Sunday, January 9, 2011

Schulz and Peanuts: a book review

A familiar zig-zag pattern appears on the cover of Schulz and Peanuts.

"Cartooning will destroy you. It will break your heart."
- Charles Schulz
Charles M. Schulz's Peanuts is, essentially, the Beatles of comic strips. If you're into newspaper comics (or cartoons in general), you probably enjoy Peanuts, while if you're into classic 1960s rock (or popular music in general), you more than likely enjoy the Beatles. Schulz did not invent the comic strip, as the Beatles did not invent rock & roll, but they both redefined their respective media and broadened people's expectations of what could be done within them. In so doing, Peanuts attained unprecedented commercial success (as did the Beatles) and influenced generations of other writers and artists (as did the Beatles). And both have remained popular over the decades, appealing both to the widest-possible mainstream audience and over-analytical connoisseurs alike.

(Side note: If Peanuts is the Beatles of comic strips, does that make Garfield the Rolling Stones of comic strips? Hmmmm.)

David Michaelis' massive biography of the late Mr. Schulz, Schulz and Peanuts: A Biography, is a fascinating book which provides valuable insight both into the strip and the man who created it. The title has the billing right: this is a book about Schulz first and Peanuts second. Michaelis assumes, probably correctly, that anyone willing to tackle a 672-page book about Charles Schulz is already very familiar with Peanuts and its various characters, relationships, recurring storylines, and running jokes. If you can't tell Charlie Brown from Linus or Snoopy from Spike, Schulz and Peanuts is not the book for you. Maybe some other writer will have to write the definitive book about the internal history of Peanuts. Michaelis' book is much more about the strip's external life, i.e. the real-life inspirations behind the strip (Schulz's own life and his relationships with others) and its growth as a pop culture and merchandising phenomenon.

When Schulz and Peanuts came out back in 2007, the standard line from critics and reporters -- who were looking to quickly pigeonhole Michaelis' book -- was that it exposed the hidden dark side of Charles M. Schulz. To that, I would say Schulz's dark side was "hiding" in plain sight for 50 years, as his strip frequently dealt with frustration, disappointment, fear, depression, and cruelty. Even the sentimental and reassuring TV special A Charlie Brown Christmas features moments of angst, despair, and emotional brutality. In short, Schulz put his dark side on display for the entire world to see. Michaelis presents Schulz as neither a hero nor a villain, but as a surprisingly complex human being. The life of Charles Schulz is neither a comedy nor a tragedy. It's not quite a Horatio Alger story, an allegory, an epic saga, or a cautionary example either. The cartoonist's life, therefore, did not follow any of the standard templates for a biography. I think critics painted this book as a "dark" expose because that makes for a better story. Michaelis does explore some of Schulz's various character flaws, such as his emotional withdrawal from his first wife Joyce, but I never for a moment felt that Michaelis was trying to make Schulz into an "unforgivable" monster. Instead, the author remains sensitive and sympathetic throughout the entire book -- sympathetic both to Schulz and to the people around him.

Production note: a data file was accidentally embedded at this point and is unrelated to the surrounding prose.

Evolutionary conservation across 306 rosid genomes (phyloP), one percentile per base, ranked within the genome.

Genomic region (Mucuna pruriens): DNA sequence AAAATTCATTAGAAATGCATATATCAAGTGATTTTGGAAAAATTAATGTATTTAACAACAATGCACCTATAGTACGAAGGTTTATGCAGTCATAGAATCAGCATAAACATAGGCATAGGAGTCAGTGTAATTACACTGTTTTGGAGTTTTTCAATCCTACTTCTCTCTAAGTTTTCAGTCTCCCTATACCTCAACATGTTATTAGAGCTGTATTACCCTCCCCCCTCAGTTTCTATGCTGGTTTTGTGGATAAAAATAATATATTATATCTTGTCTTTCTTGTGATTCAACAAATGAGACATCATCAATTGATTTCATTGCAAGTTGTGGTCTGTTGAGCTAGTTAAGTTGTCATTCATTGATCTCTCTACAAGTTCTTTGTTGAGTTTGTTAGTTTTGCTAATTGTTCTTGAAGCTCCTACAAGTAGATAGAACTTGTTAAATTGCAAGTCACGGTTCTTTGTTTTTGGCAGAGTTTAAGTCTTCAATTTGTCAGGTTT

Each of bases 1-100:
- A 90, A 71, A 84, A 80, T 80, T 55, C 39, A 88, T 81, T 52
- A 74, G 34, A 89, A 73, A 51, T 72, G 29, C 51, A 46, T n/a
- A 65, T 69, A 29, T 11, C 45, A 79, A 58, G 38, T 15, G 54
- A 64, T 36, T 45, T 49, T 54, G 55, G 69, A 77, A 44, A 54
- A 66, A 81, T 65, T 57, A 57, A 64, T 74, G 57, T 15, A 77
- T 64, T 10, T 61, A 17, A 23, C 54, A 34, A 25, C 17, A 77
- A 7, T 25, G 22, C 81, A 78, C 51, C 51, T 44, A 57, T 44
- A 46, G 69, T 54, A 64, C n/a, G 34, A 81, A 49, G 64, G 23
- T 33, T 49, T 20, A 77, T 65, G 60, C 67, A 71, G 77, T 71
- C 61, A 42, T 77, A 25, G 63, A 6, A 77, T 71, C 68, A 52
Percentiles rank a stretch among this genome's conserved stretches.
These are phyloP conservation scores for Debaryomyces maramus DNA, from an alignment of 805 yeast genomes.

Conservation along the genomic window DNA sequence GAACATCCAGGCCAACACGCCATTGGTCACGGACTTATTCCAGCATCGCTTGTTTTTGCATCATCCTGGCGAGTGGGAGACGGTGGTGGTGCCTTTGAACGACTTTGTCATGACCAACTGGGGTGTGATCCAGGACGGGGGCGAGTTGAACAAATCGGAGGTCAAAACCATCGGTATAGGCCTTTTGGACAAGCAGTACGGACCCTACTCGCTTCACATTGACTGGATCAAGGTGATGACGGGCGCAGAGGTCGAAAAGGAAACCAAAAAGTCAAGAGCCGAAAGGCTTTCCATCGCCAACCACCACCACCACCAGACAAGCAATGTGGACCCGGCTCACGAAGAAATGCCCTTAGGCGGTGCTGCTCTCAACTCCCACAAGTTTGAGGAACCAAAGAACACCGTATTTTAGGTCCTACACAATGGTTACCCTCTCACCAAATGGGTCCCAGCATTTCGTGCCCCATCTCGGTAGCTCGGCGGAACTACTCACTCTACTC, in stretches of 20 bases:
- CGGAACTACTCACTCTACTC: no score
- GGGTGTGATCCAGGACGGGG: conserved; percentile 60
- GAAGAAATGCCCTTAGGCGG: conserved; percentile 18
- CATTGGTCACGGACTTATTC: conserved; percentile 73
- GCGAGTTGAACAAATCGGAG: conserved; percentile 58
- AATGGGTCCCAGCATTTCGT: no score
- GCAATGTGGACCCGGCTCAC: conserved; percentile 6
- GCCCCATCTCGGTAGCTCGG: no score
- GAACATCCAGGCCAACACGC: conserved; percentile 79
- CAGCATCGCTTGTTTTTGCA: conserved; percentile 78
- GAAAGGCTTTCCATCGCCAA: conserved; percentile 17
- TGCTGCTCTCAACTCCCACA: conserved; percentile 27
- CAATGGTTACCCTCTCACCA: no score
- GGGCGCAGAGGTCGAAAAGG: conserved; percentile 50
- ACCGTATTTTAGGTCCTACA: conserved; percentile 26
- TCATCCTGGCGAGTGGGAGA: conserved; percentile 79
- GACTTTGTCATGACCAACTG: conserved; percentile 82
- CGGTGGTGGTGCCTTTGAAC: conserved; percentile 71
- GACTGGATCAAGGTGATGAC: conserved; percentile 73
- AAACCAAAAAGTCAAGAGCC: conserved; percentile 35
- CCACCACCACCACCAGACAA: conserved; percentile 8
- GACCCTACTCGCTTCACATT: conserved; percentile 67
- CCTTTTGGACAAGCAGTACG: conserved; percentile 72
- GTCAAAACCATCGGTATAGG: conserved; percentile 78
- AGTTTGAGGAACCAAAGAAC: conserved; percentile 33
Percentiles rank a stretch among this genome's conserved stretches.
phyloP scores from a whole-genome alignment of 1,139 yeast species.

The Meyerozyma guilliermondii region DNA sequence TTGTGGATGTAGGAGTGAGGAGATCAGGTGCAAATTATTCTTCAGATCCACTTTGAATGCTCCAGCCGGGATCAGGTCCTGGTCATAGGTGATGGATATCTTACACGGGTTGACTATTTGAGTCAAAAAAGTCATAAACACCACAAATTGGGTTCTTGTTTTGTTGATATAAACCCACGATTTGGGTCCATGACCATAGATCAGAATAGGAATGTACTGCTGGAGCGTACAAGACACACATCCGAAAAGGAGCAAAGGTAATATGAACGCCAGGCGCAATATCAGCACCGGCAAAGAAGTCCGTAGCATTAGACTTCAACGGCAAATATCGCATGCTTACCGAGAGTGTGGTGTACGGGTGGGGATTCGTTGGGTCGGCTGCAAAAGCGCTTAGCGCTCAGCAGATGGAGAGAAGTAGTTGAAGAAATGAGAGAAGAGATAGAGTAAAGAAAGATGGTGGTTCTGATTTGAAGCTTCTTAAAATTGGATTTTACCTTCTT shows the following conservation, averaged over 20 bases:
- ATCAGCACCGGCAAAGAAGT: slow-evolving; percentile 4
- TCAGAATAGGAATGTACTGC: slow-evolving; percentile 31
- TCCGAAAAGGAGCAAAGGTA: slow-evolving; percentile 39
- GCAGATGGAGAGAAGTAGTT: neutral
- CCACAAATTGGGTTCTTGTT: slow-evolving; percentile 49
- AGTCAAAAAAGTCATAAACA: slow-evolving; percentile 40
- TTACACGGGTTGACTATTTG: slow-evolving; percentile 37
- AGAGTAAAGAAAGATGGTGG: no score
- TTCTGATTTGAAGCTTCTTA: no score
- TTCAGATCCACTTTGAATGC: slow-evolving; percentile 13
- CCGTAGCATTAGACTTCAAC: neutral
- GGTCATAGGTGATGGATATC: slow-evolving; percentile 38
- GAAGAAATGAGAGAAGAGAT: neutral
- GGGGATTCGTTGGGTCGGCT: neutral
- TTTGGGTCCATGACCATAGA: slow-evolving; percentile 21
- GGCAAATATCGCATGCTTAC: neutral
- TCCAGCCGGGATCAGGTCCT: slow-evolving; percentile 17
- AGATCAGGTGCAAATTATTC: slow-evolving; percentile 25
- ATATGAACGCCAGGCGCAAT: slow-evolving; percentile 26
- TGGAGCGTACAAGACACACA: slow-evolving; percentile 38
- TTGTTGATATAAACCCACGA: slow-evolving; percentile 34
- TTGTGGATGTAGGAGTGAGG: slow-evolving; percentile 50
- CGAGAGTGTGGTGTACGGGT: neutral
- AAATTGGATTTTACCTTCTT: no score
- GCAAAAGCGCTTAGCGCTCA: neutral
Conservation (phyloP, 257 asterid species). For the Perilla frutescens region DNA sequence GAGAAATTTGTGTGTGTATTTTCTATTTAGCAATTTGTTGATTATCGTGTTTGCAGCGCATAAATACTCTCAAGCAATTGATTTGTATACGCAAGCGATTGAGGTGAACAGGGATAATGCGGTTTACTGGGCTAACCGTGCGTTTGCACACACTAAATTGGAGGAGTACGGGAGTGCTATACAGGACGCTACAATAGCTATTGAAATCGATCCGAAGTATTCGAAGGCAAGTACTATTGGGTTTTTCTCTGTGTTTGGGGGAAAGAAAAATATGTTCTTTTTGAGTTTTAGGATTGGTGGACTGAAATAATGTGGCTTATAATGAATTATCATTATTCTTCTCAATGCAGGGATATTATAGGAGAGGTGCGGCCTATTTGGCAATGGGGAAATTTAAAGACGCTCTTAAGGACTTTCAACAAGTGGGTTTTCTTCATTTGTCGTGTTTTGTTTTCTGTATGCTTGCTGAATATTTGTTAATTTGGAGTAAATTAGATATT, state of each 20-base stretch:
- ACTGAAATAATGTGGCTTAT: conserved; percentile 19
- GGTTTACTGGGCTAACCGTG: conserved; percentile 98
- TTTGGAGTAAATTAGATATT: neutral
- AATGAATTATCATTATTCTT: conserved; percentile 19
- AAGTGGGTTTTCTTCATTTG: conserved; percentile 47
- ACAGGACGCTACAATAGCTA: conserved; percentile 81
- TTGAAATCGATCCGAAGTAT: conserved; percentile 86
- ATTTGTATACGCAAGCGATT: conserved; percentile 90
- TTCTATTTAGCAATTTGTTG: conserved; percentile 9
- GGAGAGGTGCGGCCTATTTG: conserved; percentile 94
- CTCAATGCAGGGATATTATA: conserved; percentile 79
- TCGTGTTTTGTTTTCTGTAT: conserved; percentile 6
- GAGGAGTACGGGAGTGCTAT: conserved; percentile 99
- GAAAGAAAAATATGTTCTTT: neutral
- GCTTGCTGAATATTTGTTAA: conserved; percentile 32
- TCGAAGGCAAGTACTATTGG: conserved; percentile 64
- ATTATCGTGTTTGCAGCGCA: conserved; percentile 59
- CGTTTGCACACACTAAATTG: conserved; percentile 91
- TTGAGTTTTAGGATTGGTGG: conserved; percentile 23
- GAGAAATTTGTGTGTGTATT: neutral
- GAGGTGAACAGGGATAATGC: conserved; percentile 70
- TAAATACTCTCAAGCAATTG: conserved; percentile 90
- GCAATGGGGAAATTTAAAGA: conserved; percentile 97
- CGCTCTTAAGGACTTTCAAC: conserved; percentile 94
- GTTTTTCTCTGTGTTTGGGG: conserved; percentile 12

Schulz and Peanuts: A Biography is probably of interest mainly to comics junkies in general and Peanuts fans in particular, but I would recommend it to anyone who is interested in the creative process or in exploring the relationship between Art and Life. And if you just like funny cartoons, Michaelis generously includes many, many examples of Peanuts strips from all the different eras of Schulz's career. If anything, this book made me eager to explore those strips again.